* 2013 operating cash flow seen down 12.5 pct to 7 bln euros
* France hit by price war after launch of new mobile player
* Dividend cut to 0.80 euros per share for 2012, 2013
* Predicts return to growth in 2014
* CFO says group to submit 'indicative offer' on Yoigo
PARIS, Oct 25 (Reuters) - France Telecom cut its dividend for this year and next by over 40 percent on Thursday, as it tackles tougher than expected competition in its key home market from upstart rival Free Mobile and a weaker economic outlook.
Predicting a 1 billion-euro ($1.3 billion) slump in operating cash flow next year, the owner of the Orange mobile brand said it would pay a dividend of at least 0.8 euros per share in 2012 and 2013, down from the 1.4 euros paid in 2011.
In February the company had said it would cut the dividend this year to 1.21-1.35 euros.
Renaud Murail, portfolio manager at Barclays Bourse, said the dividend cut had been expected by investors, given the harsh competitive environment.
``With the current share price, even with a dividend at 0.80 euros, the yield is 9 percent on France Telecom so it remains a dividend play,'' he said.
The prospective dividend yield for its nearest European rivals is 6.6 percent, according to Thomson Reuters data.
France Telecom shares were down 1.4 percent at 9.20 euros by 0923 GMT, off an earlier low 0f 9.03 euros, but still down by over 20 percent this year, while the Stoxx Europe 600 telecoms sector index is down 6 percent.
The cut comes as Europe's telecom operators struggle to find growth amidst intense regulatory pressures, falling prices, and changes in how consumers use their phones. Telefonica scrapped its dividend this year and halved it for 2013, while KPN and Telekom Austria also reduced theirs.
France Telecom's situation has been made tougher by the price war in its home market where new rival Iliad has taken a 5.4 percent share in the six months since it launched its Free Mobile service. Local rivals like Vivendi's SFR and Bouygues Telecom have cut jobs and launched new products to compete.
Chief Financial Official Gervais Pellissier said the French market, which accounts for about half of group revenue, would remain in painful transition through next year.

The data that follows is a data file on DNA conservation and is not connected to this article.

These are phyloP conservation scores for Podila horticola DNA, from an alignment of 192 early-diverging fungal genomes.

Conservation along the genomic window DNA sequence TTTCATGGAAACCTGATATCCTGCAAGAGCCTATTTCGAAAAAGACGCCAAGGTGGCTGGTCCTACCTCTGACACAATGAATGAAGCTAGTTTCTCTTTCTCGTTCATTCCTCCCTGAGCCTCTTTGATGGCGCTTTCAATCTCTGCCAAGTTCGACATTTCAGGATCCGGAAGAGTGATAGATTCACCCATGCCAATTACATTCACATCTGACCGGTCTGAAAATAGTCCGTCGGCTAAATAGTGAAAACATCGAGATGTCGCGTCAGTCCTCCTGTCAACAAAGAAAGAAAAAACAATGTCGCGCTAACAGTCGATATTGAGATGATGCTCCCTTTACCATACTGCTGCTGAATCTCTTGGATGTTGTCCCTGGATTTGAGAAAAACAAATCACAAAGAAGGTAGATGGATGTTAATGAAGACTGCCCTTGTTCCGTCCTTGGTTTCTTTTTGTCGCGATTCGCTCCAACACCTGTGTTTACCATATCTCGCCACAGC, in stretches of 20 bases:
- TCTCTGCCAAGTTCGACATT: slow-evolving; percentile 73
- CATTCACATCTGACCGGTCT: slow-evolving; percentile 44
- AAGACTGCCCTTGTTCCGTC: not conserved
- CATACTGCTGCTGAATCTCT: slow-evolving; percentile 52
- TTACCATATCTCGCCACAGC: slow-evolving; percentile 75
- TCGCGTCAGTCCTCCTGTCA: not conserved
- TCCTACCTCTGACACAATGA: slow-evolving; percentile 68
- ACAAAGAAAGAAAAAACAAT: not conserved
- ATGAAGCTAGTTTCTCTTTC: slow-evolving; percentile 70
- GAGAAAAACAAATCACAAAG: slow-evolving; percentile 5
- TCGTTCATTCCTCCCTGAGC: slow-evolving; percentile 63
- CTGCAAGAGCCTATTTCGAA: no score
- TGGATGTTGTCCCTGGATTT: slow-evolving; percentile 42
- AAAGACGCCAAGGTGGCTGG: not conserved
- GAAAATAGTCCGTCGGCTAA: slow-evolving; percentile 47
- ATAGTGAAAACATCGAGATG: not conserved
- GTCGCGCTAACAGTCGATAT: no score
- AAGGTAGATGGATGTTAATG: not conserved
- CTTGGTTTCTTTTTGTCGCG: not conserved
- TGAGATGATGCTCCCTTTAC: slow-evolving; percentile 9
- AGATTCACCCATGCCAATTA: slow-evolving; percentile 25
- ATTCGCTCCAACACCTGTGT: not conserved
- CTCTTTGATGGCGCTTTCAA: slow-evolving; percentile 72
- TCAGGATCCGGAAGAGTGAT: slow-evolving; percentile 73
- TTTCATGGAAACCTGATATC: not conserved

``By then 85 percent of our customers will be on contracts at the new lower price points,'' he said on a call. ``But we are confident that we can manage the period of change to get back to growth in 2014.''
Europe's fourth-biggest telecom operator predicted it would increase its operating cash flow in 2014 after the 12.5 percent fall to 7 billion euros predicted for 2013, helped by a steadier French market, cost cuts and the easing of regulatory pressures on international roaming prices.
France Telecom said it would cut costs by 800 million euros in 2014 compared with 2011 levels, helped by the retirement of older former civil servants who have been with the company since its state-owned days.
Despite the troubles ahead France Telecom posted third-quarter results in line with forecasts and managed to add 317,000 net new mobile customers.
Revenue fell 3.5 percent to 10.76 billion euros, while earnings before interest, tax, depreciation and amortisation (EBITDA) fell 7.3 percent to 3.65 billion euros.
Analysts had expected third-quarter revenue of 10.74 billion euros and EBITDA of 3.62 billion, according to a poll of 12 analysts.
Pellissier said the cash flow pressure meant France Telecom would have to be prudent on acquisitions to protect its credit rating and keep its net debt to EBITDA multiple close to two.
But he added that the group was looking at Spain's smallest mobile operator Yoigo, which is now being sold by Nordic owner Teliasonera. France Telecom's Orange brand is Spain's third-biggest operator where it competes with leader Telefonica and Vodafone.
``Yoigo would be a small acquisition ... so it is probable that we will submit an indicative offer,'' he said.
Asked if the group will also look at Vivendi's Maroc Telecom, which could cost 4.5-5.5 billion euros, he said: ``If an asset like Maroc was one day for sale, we would have to look at it even if we are already present in Morocco,'' he said.
France Telecom owns 40 percent of the kingdom's second-biggest operator Meditel.